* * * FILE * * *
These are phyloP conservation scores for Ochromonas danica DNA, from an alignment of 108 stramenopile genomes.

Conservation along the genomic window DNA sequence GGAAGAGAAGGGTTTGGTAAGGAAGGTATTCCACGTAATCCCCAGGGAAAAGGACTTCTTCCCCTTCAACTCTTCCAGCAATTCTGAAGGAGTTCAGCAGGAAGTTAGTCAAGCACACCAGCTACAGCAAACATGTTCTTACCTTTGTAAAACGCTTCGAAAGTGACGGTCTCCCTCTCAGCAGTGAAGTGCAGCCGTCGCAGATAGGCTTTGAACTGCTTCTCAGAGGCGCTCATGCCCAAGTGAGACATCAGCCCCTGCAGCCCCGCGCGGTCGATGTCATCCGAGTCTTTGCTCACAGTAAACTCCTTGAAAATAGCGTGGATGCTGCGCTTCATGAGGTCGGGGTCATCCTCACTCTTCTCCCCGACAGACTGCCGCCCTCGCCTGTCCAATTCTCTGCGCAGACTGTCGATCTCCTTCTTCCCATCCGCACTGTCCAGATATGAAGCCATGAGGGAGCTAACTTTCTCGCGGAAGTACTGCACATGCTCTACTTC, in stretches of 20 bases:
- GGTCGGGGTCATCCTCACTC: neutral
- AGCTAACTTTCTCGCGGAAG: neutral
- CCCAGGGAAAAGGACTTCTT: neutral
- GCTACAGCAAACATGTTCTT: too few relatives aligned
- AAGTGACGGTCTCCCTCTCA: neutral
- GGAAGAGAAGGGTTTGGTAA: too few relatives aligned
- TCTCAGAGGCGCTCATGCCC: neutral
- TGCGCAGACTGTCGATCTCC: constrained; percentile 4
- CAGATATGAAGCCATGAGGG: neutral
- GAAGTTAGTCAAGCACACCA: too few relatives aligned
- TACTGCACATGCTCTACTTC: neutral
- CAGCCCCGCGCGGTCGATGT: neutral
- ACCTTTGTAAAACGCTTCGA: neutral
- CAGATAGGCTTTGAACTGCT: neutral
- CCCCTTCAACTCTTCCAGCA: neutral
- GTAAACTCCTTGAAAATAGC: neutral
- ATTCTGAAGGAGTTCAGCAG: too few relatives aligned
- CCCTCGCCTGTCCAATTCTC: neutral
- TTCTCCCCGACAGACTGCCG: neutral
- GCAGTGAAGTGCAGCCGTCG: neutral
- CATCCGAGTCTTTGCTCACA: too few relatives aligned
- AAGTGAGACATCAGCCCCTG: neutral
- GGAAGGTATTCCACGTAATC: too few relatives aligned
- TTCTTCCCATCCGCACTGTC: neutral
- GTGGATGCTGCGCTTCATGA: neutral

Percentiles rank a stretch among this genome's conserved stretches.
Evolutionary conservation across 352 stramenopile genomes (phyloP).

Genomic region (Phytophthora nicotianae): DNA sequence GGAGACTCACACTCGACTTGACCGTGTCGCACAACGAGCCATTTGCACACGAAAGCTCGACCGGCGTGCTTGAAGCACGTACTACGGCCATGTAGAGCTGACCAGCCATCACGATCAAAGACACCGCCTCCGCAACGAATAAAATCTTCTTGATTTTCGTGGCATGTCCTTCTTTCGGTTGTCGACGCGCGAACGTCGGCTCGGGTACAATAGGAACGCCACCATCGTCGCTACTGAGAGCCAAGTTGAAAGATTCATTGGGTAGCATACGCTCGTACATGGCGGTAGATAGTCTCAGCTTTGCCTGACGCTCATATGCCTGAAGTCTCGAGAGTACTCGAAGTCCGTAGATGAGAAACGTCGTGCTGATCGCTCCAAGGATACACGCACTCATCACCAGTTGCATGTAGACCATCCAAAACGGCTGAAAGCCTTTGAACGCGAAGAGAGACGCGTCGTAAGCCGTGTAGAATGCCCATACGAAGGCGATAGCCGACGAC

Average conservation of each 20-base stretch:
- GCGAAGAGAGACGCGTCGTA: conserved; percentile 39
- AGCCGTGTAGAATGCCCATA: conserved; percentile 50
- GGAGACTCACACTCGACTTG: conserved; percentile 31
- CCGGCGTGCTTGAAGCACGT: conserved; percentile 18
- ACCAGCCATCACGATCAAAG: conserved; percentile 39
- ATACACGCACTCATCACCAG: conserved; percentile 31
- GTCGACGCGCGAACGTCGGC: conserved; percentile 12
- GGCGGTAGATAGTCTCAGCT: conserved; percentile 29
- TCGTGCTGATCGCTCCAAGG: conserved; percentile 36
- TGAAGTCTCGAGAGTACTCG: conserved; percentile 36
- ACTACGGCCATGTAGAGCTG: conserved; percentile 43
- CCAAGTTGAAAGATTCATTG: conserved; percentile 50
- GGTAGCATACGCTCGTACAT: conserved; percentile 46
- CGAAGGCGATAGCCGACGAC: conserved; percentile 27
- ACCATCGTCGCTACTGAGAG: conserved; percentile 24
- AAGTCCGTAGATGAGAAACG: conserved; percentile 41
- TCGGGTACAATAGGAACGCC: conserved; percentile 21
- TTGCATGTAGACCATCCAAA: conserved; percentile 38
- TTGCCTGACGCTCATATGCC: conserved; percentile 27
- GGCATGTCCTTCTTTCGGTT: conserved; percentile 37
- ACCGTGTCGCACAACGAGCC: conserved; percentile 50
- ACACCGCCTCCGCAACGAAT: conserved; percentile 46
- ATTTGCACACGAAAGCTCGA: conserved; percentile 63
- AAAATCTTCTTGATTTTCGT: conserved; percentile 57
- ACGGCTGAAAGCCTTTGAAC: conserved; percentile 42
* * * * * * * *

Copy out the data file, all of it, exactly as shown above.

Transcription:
These are phyloP conservation scores for Ochromonas danica DNA, from an alignment of 108 stramenopile genomes.

Conservation along the genomic window DNA sequence GGAAGAGAAGGGTTTGGTAAGGAAGGTATTCCACGTAATCCCCAGGGAAAAGGACTTCTTCCCCTTCAACTCTTCCAGCAATTCTGAAGGAGTTCAGCAGGAAGTTAGTCAAGCACACCAGCTACAGCAAACATGTTCTTACCTTTGTAAAACGCTTCGAAAGTGACGGTCTCCCTCTCAGCAGTGAAGTGCAGCCGTCGCAGATAGGCTTTGAACTGCTTCTCAGAGGCGCTCATGCCCAAGTGAGACATCAGCCCCTGCAGCCCCGCGCGGTCGATGTCATCCGAGTCTTTGCTCACAGTAAACTCCTTGAAAATAGCGTGGATGCTGCGCTTCATGAGGTCGGGGTCATCCTCACTCTTCTCCCCGACAGACTGCCGCCCTCGCCTGTCCAATTCTCTGCGCAGACTGTCGATCTCCTTCTTCCCATCCGCACTGTCCAGATATGAAGCCATGAGGGAGCTAACTTTCTCGCGGAAGTACTGCACATGCTCTACTTC, in stretches of 20 bases:
- GGTCGGGGTCATCCTCACTC: neutral
- AGCTAACTTTCTCGCGGAAG: neutral
- CCCAGGGAAAAGGACTTCTT: neutral
- GCTACAGCAAACATGTTCTT: too few relatives aligned
- AAGTGACGGTCTCCCTCTCA: neutral
- GGAAGAGAAGGGTTTGGTAA: too few relatives aligned
- TCTCAGAGGCGCTCATGCCC: neutral
- TGCGCAGACTGTCGATCTCC: constrained; percentile 4
- CAGATATGAAGCCATGAGGG: neutral
- GAAGTTAGTCAAGCACACCA: too few relatives aligned
- TACTGCACATGCTCTACTTC: neutral
- CAGCCCCGCGCGGTCGATGT: neutral
- ACCTTTGTAAAACGCTTCGA: neutral
- CAGATAGGCTTTGAACTGCT: neutral
- CCCCTTCAACTCTTCCAGCA: neutral
- GTAAACTCCTTGAAAATAGC: neutral
- ATTCTGAAGGAGTTCAGCAG: too few relatives aligned
- CCCTCGCCTGTCCAATTCTC: neutral
- TTCTCCCCGACAGACTGCCG: neutral
- GCAGTGAAGTGCAGCCGTCG: neutral
- CATCCGAGTCTTTGCTCACA: too few relatives aligned
- AAGTGAGACATCAGCCCCTG: neutral
- GGAAGGTATTCCACGTAATC: too few relatives aligned
- TTCTTCCCATCCGCACTGTC: neutral
- GTGGATGCTGCGCTTCATGA: neutral

Percentiles rank a stretch among this genome's conserved stretches.
Evolutionary conservation across 352 stramenopile genomes (phyloP).

Genomic region (Phytophthora nicotianae): DNA sequence GGAGACTCACACTCGACTTGACCGTGTCGCACAACGAGCCATTTGCACACGAAAGCTCGACCGGCGTGCTTGAAGCACGTACTACGGCCATGTAGAGCTGACCAGCCATCACGATCAAAGACACCGCCTCCGCAACGAATAAAATCTTCTTGATTTTCGTGGCATGTCCTTCTTTCGGTTGTCGACGCGCGAACGTCGGCTCGGGTACAATAGGAACGCCACCATCGTCGCTACTGAGAGCCAAGTTGAAAGATTCATTGGGTAGCATACGCTCGTACATGGCGGTAGATAGTCTCAGCTTTGCCTGACGCTCATATGCCTGAAGTCTCGAGAGTACTCGAAGTCCGTAGATGAGAAACGTCGTGCTGATCGCTCCAAGGATACACGCACTCATCACCAGTTGCATGTAGACCATCCAAAACGGCTGAAAGCCTTTGAACGCGAAGAGAGACGCGTCGTAAGCCGTGTAGAATGCCCATACGAAGGCGATAGCCGACGAC

Average conservation of each 20-base stretch:
- GCGAAGAGAGACGCGTCGTA: conserved; percentile 39
- AGCCGTGTAGAATGCCCATA: conserved; percentile 50
- GGAGACTCACACTCGACTTG: conserved; percentile 31
- CCGGCGTGCTTGAAGCACGT: conserved; percentile 18
- ACCAGCCATCACGATCAAAG: conserved; percentile 39
- ATACACGCACTCATCACCAG: conserved; percentile 31
- GTCGACGCGCGAACGTCGGC: conserved; percentile 12
- GGCGGTAGATAGTCTCAGCT: conserved; percentile 29
- TCGTGCTGATCGCTCCAAGG: conserved; percentile 36
- TGAAGTCTCGAGAGTACTCG: conserved; percentile 36
- ACTACGGCCATGTAGAGCTG: conserved; percentile 43
- CCAAGTTGAAAGATTCATTG: conserved; percentile 50
- GGTAGCATACGCTCGTACAT: conserved; percentile 46
- CGAAGGCGATAGCCGACGAC: conserved; percentile 27
- ACCATCGTCGCTACTGAGAG: conserved; percentile 24
- AAGTCCGTAGATGAGAAACG: conserved; percentile 41
- TCGGGTACAATAGGAACGCC: conserved; percentile 21
- TTGCATGTAGACCATCCAAA: conserved; percentile 38
- TTGCCTGACGCTCATATGCC: conserved; percentile 27
- GGCATGTCCTTCTTTCGGTT: conserved; percentile 37
- ACCGTGTCGCACAACGAGCC: conserved; percentile 50
- ACACCGCCTCCGCAACGAAT: conserved; percentile 46
- ATTTGCACACGAAAGCTCGA: conserved; percentile 63
- AAAATCTTCTTGATTTTCGT: conserved; percentile 57
- ACGGCTGAAAGCCTTTGAAC: conserved; percentile 42